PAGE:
More good news for the plastics industry! The shipments value of plastics machinery posted a moderate rise in the first quarter of 2015 compared with the same period last year, according to statistics compiled and reported by SPI: the Plastics Industry Trade Association's Committee on Equipment Statistics (CES; Washington, DC). This follows a recent survey of salaries and trends in the plastics industry conducted by headhunting firm Gros Executive Recruiters (Franklin, TN) and the Society of Plastics Engineers (SPE; Bethel, CT), which found a rise in average base salaries and optimistic hiring predictions.
The uptick in machine shipments "is particularly encouraging in light of the slower-than-expected growth in the U.S. economy to start the year," said Bill Wood, the plastics market economist who analyzes and reports on the plastics machinery market sector for the CES. "The U.S. economy will build momentum in the second half of 2015, and the market conditions that favor business investment in new equipment—low interest rates and rising aggregate demand—will continue to prevail," added Wood in a prepared statement.
Shipments of primary plastics equipment, which includes injection molding, extrusion and blow molding equipment, for reporting companies totaled $293.6 million in Q1. This was a seasonal decline of 15.2% from the shipments total of $346.1 million in Q4 of 2014, but it was a gain of 2.9% when compared with the total from same quarter of a year ago. In 2014, the total annual value of primary equipment shipments escalated 7.6%.
A breakout of the CES data shows that the shipments value of injection molding machinery advanced 1.4% in Q1 when compared with same quarter from last year. The shipments value of single-screw extruders increased 8.4% in Q1 over last year. The value of shipments of twin-screw extruders (including co-rotating and counter-rotating machines) gained less than 1% in Q1. The Q1 shipments value of blow molding machines jumped 19.4%.
The CES also compiles data on the auxiliary equipment segment—robotics, temperature control, materials handling, and so forth—of the plastics machinery industry. New bookings of auxiliary equipment for reporting companies totaled $105.4 million dollars in Q1. This was a gain of 6.9% when compared with the total from Q1 of last year.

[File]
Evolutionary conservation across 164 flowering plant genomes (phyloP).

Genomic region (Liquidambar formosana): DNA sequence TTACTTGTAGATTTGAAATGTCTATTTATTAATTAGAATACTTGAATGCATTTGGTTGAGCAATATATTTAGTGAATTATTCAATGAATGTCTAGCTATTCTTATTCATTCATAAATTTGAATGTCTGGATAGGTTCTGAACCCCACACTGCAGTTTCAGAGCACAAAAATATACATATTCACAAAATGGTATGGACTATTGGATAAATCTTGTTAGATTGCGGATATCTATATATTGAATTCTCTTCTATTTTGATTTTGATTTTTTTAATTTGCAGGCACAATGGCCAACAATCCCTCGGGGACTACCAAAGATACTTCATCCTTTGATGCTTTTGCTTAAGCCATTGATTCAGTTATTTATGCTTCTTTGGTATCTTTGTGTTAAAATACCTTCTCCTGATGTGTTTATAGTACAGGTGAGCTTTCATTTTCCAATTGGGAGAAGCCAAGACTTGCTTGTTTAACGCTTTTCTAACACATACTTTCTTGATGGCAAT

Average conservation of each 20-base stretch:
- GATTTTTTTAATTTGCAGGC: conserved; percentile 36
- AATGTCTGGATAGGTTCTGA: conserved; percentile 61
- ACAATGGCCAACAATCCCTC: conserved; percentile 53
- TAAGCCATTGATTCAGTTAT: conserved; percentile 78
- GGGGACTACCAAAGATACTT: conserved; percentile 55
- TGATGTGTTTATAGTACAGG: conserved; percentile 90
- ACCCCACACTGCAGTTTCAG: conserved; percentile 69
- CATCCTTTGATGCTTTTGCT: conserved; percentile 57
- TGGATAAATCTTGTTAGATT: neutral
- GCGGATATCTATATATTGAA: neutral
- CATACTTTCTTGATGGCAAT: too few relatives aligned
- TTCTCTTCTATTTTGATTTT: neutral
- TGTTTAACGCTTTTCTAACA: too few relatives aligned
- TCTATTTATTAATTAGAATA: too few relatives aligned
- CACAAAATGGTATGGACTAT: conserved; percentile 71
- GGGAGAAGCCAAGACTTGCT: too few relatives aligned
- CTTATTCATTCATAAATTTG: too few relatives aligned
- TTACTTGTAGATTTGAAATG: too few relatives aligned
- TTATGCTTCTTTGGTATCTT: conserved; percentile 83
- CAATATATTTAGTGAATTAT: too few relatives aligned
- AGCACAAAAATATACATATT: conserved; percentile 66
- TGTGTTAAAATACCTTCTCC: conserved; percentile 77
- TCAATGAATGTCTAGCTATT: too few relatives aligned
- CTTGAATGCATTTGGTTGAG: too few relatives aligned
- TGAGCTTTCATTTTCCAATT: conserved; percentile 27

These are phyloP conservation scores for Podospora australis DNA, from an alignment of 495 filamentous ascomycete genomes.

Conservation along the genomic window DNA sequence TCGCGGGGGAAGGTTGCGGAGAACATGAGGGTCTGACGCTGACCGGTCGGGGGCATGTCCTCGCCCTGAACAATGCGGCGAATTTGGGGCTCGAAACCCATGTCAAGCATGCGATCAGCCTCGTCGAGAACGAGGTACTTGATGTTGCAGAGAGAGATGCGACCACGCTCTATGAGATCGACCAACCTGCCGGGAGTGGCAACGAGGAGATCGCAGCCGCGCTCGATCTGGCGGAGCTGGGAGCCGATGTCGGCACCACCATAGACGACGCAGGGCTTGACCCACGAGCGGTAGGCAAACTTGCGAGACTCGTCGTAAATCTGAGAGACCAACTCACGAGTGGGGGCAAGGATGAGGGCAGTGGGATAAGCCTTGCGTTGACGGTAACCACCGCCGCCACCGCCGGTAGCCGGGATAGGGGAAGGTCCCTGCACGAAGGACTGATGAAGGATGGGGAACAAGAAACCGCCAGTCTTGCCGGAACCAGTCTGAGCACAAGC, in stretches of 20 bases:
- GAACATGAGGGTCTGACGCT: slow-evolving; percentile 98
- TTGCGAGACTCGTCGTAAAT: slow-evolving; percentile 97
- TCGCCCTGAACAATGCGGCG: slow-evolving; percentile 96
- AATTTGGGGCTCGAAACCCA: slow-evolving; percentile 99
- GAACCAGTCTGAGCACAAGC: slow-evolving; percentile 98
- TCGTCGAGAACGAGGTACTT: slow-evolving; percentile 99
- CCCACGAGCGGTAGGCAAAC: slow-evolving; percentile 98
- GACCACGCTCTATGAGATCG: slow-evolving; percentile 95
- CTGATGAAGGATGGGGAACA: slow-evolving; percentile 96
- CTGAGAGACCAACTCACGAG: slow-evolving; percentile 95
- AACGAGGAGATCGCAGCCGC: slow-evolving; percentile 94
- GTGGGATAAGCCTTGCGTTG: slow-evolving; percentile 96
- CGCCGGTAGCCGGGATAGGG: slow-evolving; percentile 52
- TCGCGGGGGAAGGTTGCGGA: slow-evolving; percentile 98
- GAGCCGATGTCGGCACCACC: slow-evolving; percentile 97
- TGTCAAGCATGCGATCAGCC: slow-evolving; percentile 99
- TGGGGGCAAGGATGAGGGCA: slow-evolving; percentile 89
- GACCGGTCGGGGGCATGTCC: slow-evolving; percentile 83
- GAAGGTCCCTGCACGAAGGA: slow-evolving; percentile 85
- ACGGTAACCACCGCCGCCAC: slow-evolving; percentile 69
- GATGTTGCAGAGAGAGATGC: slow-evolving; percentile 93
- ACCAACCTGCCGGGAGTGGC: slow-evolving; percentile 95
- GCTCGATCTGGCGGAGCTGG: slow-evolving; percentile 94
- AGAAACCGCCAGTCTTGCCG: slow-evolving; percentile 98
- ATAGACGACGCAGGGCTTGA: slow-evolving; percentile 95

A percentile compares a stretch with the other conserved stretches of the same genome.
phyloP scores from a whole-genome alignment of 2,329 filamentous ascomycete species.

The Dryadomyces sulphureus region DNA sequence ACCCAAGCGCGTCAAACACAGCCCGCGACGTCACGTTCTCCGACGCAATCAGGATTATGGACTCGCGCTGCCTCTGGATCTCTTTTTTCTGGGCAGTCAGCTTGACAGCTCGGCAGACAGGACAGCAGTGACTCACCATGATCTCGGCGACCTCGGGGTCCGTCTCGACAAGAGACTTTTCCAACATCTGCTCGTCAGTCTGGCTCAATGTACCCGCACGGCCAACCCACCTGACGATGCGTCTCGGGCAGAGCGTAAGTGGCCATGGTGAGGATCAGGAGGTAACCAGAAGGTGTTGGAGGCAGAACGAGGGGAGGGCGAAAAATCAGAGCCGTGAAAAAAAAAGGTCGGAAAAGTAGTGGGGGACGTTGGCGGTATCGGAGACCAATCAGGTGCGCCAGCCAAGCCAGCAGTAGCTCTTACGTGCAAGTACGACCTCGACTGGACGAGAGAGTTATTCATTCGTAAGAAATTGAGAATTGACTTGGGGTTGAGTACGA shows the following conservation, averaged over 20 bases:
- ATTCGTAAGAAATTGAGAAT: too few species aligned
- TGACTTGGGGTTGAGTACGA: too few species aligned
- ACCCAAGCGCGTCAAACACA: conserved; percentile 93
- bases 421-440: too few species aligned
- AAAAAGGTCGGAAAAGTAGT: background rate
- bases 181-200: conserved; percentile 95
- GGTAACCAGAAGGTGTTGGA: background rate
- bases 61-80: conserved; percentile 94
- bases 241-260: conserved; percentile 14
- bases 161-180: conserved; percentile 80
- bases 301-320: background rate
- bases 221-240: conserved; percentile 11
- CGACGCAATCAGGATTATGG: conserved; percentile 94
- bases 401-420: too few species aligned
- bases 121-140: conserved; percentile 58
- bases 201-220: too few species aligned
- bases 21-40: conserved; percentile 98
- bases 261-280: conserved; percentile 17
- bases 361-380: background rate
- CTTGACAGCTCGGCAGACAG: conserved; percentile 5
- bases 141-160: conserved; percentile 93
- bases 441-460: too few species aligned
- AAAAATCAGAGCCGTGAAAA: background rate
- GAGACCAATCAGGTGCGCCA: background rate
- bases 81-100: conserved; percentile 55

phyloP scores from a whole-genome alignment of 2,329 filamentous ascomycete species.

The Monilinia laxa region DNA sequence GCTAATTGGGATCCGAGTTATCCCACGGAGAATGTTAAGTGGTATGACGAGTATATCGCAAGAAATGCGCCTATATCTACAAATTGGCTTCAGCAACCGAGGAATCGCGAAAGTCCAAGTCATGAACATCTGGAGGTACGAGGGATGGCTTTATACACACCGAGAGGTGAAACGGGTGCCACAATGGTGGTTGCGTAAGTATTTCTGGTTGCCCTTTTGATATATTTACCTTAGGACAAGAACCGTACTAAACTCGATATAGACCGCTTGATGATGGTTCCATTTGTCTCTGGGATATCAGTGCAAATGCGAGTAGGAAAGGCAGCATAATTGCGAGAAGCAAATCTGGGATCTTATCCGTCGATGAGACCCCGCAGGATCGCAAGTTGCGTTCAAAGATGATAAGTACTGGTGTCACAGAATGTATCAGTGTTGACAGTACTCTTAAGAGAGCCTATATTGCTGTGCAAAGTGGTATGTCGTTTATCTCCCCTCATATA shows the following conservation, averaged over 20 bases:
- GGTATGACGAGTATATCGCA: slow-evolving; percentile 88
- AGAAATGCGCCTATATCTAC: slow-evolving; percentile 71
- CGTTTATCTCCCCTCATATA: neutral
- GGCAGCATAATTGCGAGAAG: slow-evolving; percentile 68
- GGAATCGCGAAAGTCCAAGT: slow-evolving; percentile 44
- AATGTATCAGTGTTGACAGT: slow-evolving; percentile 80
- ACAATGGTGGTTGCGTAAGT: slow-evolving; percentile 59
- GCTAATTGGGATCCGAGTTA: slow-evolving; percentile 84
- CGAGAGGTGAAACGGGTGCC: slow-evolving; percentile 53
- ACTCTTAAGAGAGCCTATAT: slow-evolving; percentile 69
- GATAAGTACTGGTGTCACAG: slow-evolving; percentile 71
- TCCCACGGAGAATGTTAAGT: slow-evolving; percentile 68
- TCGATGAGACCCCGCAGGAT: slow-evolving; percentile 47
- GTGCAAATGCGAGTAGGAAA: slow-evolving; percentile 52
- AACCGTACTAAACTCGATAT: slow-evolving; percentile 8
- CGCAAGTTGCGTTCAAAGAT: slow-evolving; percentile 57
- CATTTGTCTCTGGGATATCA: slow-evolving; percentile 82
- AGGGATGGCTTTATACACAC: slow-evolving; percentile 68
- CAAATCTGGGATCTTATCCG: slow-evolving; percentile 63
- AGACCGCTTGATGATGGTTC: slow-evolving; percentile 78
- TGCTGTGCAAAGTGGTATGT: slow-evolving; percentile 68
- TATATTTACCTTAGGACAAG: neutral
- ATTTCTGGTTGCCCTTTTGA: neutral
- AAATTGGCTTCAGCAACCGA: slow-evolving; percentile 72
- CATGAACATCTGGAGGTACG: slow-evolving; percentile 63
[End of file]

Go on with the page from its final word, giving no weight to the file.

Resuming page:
The growth in the CES data on plastics machinery shipments was only moderately slower than the gains in two major data series compiled by the U.S. government that measure demand for industrial machinery. According to the Bureau of Economic Analysis, total business investment in industrial equipment, of which plastics machinery is a subset, increased by a 6% seasonally adjusted, annualized rate in Q1 when compared with the same quarter from last year.
The other major industrial machinery market indicator, compiled by the Census Bureau, showed that the total value of new orders of industrial machinery also increased by 6% in Q1 when compared with the year before.
"It is particularly encouraging that the data from the entire plastics industry held up quite well in Q1. The macro-indicators from the first quarter indicate that the rate of growth in the U.S. GDP data may have been negative. The good news is that consumer confidence levels are holding up, and accelerating economic growth is expected for the rest of the year. The three main trends that will drive both economic growth and demand for plastics products persist. They are low interest rates, low energy prices and rising wages and household incomes resulting from stronger employment levels," said Wood.
The CES also conducts a quarterly survey of plastics machinery suppliers that asks about present market conditions and expectations for the future. The responses from the Q1 survey indicate that machinery suppliers are optimistic about the market demand for their products in the coming months. In the coming quarter, 98% of respondents expect conditions either to improve or hold steady. As for the next 12 months, 96% expect the market to be steady-to-better.
There was a solid consensus that North America and Mexico are the global regions where the most promising market conditions for machinery suppliers are expected in the coming year. Expectations for Latin America and Asia call for mostly steady market conditions, though respondents are less optimistic about these two regions than they were last quarter. Expectations for Europe are mixed, and this outlook is mostly unchanged from Q4.
As for the major end-markets, the respondents to the Q1 survey expect that automotive and packaging will remain strong in terms of demand for plastics products and equipment. Expectations for all other major end-markets call for firm market conditions to persist in 2015.